Raytheon begins flight testing DARPA's Persistent Close Air Support program
Raytheon Company began flight testing DARPA's Persistent Close Air Support (PCAS) program. PCAS Phase 3 is an 18-month, $25.5 million effort scheduled to culminate in live-fire demonstrations. The program is designed to speed close air support to soldiers on the battlefield.
"PCAS will help reduce close air support response times from as long as one hour to just six minutes," said Tom Bussing, Raytheon vice president of Advanced Missile Systems. "By delivering critical information to decision makers more quickly, PCAS will save lives in the battlespace."
PCAS will enable ground troops, Joint Terminal Attack Controllers (JTACs) and combat aircrews to share real-time situational awareness and weapons systems data. With PCAS, soldiers on the battlefield can quickly and positively identify multiple targets simultaneously. JTACs and aircrews will jointly select the best precision-guided weapons for each target while minimizing collateral damage and friendly fire.Current flight testing will highlight PCAS-air performance on an A-10 Thunderbolt aircraft and connectivity with the JTAC equipped with a PCAS-ground kit. The key element of PCAS-air is modular smart launcher electronics, which can be easily ported from one platform to another.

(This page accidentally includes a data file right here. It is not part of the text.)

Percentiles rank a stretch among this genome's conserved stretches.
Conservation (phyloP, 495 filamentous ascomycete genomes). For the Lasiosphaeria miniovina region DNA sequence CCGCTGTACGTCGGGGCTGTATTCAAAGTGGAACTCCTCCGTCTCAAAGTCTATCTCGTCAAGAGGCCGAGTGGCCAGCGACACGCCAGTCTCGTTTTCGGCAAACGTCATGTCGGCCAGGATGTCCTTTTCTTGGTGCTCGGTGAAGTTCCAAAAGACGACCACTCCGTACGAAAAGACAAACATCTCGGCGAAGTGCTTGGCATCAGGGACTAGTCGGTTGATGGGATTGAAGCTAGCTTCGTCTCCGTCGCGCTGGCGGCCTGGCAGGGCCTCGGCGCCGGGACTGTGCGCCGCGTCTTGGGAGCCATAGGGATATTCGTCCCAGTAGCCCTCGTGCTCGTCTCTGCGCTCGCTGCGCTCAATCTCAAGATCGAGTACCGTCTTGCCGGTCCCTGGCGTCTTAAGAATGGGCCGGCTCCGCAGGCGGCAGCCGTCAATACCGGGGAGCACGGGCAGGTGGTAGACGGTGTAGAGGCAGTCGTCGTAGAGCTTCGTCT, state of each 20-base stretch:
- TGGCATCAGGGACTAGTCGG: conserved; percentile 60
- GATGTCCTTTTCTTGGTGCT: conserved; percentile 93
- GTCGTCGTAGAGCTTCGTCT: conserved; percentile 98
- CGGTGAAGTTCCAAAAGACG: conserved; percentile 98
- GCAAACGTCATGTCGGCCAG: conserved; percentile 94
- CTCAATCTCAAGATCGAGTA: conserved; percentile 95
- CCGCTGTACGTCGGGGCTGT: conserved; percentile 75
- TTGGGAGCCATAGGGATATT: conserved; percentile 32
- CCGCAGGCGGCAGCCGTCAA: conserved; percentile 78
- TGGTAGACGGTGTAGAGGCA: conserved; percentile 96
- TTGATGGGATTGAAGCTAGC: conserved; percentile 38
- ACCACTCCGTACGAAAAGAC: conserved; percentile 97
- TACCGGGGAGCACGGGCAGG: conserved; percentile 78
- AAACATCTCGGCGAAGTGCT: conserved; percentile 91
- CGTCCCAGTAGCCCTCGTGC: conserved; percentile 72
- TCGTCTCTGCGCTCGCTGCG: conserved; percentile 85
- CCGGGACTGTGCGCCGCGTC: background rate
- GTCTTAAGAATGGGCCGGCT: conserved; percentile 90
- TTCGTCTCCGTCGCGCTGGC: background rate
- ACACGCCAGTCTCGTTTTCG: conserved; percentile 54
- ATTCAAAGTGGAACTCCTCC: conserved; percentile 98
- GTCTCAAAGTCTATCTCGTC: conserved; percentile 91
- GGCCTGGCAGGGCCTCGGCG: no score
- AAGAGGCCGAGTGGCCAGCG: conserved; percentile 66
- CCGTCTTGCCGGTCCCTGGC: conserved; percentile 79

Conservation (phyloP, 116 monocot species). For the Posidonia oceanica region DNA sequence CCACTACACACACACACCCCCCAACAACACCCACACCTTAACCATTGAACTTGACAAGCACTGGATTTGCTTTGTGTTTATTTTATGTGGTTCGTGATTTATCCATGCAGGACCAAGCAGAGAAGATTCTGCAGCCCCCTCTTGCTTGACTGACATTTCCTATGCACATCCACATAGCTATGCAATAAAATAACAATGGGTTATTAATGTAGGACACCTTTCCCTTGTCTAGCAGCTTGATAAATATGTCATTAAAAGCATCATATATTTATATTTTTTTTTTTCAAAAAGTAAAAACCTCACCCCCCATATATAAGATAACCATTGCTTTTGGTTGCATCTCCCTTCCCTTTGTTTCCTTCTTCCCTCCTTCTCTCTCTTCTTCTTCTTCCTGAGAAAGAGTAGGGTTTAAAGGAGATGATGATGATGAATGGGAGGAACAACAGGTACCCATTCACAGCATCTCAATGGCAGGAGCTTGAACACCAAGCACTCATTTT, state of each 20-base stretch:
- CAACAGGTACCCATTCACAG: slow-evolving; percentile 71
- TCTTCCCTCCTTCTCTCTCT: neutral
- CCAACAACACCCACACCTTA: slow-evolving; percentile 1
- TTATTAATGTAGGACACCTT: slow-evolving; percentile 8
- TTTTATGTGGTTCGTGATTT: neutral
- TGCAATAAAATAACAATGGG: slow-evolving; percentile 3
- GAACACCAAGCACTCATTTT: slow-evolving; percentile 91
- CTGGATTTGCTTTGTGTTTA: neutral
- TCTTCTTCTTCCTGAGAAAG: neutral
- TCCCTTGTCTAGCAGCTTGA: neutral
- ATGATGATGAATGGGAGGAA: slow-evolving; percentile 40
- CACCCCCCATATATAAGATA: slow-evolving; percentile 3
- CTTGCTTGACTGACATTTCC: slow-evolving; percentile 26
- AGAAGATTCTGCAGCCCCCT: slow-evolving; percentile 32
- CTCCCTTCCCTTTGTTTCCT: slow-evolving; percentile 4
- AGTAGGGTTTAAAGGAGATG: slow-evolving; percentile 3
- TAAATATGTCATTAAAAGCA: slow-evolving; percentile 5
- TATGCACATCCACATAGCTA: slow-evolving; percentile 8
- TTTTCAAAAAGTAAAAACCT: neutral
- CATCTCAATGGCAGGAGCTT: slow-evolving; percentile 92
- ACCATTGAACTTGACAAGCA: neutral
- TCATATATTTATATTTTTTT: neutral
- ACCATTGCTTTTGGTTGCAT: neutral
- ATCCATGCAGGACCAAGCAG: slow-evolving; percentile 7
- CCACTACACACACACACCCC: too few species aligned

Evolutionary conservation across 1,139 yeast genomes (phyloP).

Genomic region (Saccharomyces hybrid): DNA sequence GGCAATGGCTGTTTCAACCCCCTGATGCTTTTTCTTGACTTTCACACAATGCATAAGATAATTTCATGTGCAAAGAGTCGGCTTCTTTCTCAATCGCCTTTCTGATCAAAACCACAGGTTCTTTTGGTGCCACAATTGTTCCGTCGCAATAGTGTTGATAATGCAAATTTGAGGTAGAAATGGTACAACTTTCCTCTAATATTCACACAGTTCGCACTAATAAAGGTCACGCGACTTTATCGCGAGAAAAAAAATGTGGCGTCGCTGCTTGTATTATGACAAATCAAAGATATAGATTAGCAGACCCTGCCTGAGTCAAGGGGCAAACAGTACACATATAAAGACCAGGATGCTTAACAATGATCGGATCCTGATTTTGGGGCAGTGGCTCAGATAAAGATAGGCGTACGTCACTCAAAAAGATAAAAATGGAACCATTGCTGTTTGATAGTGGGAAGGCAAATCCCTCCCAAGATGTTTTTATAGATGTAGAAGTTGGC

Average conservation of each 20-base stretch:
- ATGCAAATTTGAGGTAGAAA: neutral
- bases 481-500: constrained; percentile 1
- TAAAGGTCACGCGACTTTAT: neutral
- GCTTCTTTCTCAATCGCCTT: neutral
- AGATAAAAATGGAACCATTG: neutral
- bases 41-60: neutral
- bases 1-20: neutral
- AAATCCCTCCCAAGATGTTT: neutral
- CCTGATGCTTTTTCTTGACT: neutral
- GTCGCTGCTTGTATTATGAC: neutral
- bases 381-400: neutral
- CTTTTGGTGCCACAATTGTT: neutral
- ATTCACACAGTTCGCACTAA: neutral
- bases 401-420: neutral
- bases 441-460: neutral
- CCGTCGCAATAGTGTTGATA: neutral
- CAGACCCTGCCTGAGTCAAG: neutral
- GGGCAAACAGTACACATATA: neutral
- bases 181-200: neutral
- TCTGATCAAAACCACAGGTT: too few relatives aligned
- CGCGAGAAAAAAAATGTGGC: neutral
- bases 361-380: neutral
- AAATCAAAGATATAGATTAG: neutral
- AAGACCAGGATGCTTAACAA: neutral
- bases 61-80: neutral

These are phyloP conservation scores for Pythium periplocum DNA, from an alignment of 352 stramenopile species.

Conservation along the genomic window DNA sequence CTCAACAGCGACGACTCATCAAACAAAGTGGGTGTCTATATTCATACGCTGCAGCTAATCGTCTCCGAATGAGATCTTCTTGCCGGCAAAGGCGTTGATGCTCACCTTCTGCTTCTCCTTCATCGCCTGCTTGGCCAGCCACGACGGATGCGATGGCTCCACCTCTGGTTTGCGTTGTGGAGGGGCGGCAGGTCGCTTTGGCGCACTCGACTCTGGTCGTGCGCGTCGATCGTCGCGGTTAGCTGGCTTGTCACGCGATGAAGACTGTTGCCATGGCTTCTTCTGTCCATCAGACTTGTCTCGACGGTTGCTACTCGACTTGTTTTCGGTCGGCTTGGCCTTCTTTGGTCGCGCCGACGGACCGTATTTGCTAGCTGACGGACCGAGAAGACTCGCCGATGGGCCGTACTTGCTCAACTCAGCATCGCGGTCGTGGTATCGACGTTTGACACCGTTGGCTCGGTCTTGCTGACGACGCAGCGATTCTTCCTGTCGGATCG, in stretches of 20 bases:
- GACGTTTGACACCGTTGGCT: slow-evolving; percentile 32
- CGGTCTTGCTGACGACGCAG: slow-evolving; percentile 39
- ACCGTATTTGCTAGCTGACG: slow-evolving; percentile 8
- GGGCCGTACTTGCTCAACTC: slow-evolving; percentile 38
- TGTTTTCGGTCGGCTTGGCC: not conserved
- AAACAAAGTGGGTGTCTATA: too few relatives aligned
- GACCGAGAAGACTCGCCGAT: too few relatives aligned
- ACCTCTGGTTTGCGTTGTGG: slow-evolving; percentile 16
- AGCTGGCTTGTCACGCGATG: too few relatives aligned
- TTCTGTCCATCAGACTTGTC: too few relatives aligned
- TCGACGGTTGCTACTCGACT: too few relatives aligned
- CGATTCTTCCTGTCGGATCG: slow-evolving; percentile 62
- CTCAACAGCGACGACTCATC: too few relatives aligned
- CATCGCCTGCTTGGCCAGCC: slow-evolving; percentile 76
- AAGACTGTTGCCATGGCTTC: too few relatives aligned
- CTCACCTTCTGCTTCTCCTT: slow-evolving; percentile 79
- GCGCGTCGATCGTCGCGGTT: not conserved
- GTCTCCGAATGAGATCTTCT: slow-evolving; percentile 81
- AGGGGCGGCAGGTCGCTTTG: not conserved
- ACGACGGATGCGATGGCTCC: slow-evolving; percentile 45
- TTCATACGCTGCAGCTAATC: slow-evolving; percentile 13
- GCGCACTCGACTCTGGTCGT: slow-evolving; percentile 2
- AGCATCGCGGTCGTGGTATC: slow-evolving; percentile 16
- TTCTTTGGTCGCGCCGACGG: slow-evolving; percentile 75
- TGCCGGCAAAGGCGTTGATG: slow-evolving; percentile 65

Once flight testing is complete, the PCAS system will be available for integration with other aircraft and participation in other demonstrations. Digital interoperability between platforms and JTACs will allow for increased situational awareness, improved coordination, and decreased timelines for close air support.
Raytheon is the systems integrator for PCAS and leads an industry team comprised of Rockwell Collins, General Electric, BAE Systems and 5-D Systems. Raytheon brings its expertise in overall systems integration, weapons, aircraft integration and unmanned aircraft system ground control stations to PCAS.
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